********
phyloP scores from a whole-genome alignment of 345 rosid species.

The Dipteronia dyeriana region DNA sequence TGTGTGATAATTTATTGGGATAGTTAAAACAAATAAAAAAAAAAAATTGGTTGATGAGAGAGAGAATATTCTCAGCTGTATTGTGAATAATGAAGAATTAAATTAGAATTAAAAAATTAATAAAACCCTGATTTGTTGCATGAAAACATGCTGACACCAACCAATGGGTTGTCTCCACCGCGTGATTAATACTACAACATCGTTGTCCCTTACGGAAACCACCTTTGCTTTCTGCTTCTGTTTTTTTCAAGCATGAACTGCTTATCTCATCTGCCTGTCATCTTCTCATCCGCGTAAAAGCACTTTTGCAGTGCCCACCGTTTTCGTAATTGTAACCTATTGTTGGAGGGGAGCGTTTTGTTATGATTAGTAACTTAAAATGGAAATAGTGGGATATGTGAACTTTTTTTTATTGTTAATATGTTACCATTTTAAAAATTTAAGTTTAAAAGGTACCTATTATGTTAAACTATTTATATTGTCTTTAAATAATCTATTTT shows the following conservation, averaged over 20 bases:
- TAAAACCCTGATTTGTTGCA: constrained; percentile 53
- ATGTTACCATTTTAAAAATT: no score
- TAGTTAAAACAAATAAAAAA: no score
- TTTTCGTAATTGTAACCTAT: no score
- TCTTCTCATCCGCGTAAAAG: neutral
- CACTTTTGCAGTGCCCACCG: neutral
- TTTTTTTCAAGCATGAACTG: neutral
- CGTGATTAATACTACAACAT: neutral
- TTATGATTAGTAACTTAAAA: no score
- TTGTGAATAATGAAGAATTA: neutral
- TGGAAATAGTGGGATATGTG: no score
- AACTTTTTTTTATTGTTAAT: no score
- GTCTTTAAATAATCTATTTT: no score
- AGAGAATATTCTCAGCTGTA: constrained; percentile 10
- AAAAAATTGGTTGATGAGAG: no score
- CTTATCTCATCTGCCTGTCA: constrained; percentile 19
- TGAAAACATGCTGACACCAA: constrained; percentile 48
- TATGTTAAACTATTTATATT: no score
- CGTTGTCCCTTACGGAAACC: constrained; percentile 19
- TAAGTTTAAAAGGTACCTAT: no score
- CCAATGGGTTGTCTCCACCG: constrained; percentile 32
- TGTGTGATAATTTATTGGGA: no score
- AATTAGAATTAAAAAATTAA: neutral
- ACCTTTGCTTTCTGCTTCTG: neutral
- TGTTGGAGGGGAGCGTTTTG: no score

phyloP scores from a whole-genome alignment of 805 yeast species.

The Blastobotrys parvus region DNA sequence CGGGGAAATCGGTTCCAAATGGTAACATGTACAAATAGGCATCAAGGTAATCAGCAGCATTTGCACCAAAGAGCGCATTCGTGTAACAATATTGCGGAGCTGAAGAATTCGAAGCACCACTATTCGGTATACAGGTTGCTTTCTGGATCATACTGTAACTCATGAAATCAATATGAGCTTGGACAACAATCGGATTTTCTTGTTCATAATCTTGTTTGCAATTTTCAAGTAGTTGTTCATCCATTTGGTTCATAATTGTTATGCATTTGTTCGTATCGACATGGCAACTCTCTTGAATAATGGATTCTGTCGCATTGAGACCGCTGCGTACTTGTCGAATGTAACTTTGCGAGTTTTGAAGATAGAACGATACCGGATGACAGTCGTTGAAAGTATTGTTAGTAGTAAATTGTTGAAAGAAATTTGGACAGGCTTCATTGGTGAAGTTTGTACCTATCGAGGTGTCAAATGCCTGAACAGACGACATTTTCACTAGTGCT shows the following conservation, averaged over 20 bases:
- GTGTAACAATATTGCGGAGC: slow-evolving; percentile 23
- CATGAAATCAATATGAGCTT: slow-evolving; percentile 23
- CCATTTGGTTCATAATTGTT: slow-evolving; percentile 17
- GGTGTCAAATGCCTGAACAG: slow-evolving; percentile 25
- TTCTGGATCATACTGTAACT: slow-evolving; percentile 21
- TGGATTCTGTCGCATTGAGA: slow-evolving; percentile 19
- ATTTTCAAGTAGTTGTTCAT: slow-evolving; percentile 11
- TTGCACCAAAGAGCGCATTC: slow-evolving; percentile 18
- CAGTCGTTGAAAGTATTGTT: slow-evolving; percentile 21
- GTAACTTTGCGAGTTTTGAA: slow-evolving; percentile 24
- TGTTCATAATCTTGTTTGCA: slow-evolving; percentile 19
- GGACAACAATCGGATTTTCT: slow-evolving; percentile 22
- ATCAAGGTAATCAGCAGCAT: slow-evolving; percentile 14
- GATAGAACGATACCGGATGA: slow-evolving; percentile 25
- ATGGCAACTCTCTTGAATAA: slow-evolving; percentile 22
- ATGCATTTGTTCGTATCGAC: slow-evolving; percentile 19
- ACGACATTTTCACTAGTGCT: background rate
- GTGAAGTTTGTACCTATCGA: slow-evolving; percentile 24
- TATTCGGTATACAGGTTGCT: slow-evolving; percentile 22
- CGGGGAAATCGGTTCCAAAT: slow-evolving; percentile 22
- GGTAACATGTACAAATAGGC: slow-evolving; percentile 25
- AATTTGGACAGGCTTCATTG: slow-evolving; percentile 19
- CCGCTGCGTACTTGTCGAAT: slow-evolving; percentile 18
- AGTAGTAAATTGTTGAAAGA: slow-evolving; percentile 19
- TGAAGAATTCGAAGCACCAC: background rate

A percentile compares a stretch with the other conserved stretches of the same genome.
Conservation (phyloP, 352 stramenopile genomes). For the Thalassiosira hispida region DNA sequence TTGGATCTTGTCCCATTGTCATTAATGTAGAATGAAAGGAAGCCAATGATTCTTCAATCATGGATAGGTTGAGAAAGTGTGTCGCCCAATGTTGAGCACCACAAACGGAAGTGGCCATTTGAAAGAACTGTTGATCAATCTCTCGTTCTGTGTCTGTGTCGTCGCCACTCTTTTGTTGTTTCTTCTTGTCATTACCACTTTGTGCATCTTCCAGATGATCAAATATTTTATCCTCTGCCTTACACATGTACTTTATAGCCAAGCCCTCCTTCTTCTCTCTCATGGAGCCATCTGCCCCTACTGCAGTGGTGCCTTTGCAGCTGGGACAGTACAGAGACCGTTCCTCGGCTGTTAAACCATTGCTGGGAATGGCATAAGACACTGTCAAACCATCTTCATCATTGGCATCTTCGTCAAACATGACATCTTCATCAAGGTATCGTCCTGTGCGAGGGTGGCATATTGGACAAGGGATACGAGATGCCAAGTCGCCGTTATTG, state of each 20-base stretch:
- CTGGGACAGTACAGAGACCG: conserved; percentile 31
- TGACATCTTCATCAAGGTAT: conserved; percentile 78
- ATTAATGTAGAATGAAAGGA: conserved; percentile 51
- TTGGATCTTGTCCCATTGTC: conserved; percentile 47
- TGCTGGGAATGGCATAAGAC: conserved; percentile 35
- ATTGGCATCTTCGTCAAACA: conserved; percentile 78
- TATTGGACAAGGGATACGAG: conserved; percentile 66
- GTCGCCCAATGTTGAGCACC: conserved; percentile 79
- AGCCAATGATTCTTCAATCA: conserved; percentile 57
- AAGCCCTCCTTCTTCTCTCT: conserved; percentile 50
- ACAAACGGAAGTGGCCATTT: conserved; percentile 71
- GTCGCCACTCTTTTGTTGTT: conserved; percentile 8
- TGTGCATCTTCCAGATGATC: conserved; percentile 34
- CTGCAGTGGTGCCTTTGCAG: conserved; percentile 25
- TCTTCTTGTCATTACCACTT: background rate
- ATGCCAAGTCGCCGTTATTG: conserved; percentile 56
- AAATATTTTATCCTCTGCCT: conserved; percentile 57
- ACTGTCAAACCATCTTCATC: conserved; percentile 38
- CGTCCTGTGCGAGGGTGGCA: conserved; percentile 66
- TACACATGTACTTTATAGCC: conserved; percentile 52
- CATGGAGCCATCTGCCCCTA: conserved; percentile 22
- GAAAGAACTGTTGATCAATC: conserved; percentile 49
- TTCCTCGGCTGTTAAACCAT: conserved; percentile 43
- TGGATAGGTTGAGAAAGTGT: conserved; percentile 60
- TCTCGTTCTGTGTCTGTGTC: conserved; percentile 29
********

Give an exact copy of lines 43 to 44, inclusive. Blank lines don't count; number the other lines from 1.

- GATAGAACGATACCGGATGA: slow-evolving; percentile 25
- ATGGCAACTCTCTTGAATAA: slow-evolving; percentile 22